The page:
David Sofer, who lives in the Brewers Bridge section of the township, was among many residents of that community who came out for the meeting, but unlike most in the audience, he was opposed to efforts to create the eruv at the current time.
Sofer said that many of those present at the meeting had only moved to Jackson within the last two years and that within Jewish law, residents must abide by the law of the land which in this case is the township’s regulations.
“What the other side wants is to use telephone poles in the community. As Jews, we are guests and we must be courteous. I really don’t feel we should stir the ire of the population. If the eruv is put up within their own property, no one would ever know or care,” Sofer said in an interview prior to speaking during the public comment period.
Resident Chava Lowy spoke against the ordinance and explained the need for young parents to have the eruv in place to allow for carrying items such as inhalers that would serve to benefit their children.
She added, “By Jewish tradition we can’t carry our keys, children’s items and this (eruv) is not a loophole of law but how it allows us to carry certain things that are important.” Lowy said that 22 towns ranging from Cherry Hill to Fair Lawn permit areas to be used which allow for placement of the eruv. “I call for you to recognize your 2,000 Orthodox Jewish constituents in your community.”
Resident David Prupas said, “It is sad that it has had to come to this that we had to come here as a group to be heard and explain as Orthodox Jews the necessities to be used.” Trupas noted that Princeton and Yale also have allowed for eruvs to be placed within their campuses.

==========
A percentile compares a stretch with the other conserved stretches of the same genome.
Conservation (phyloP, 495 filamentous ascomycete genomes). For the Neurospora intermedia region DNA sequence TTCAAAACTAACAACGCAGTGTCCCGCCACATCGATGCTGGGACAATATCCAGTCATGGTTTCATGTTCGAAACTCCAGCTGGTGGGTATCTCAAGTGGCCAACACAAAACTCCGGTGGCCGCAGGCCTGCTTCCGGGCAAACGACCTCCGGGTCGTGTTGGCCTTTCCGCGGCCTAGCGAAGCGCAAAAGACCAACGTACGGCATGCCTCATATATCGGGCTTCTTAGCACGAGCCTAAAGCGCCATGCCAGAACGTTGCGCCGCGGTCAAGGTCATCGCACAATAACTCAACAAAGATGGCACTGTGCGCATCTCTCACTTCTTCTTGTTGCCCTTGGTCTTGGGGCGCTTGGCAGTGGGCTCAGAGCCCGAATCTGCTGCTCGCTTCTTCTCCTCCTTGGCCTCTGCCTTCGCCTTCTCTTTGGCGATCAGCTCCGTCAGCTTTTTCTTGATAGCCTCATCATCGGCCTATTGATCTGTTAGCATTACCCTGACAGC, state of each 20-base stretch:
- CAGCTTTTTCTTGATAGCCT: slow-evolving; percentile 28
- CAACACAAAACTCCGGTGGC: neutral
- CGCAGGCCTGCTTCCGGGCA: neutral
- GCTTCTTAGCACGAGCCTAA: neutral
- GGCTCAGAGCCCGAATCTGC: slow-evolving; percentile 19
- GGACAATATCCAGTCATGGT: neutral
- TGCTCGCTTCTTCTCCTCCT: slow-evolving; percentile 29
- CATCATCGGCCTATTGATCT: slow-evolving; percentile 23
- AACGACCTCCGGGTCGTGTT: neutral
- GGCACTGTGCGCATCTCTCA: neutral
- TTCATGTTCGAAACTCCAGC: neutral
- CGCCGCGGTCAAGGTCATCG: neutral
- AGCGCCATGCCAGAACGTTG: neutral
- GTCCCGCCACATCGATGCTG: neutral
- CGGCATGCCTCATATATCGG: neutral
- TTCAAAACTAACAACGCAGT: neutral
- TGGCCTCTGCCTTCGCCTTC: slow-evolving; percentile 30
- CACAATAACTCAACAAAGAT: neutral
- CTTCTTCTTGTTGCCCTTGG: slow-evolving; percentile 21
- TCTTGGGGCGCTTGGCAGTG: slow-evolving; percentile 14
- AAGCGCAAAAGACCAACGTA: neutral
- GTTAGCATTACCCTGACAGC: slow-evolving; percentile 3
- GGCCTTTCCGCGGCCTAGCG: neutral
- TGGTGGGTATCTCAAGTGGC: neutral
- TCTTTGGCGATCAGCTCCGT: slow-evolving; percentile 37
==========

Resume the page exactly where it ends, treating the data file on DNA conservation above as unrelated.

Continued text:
Joseph Sullivan said, “I don’t consider myself an overly religious person but the point is there is a separation of church and state and this involves a public right of way. If they wish to do this on their own property that is fine but putting it on a right away on public property infringes on other religions. It is not appropriate and not in the betterment of the community.”
One resident suggested the possibility of legal action were the ordinance passed, saying, “I don’t want to be saddled with a tax bill based on a lawsuit.”
Jeff Riker, who frequently speaks at council meetings, remarked that to allow for placement of the eruv might “open up Pandora’s box. The public domain is for the public. We fought wars over this and it is a done deal.”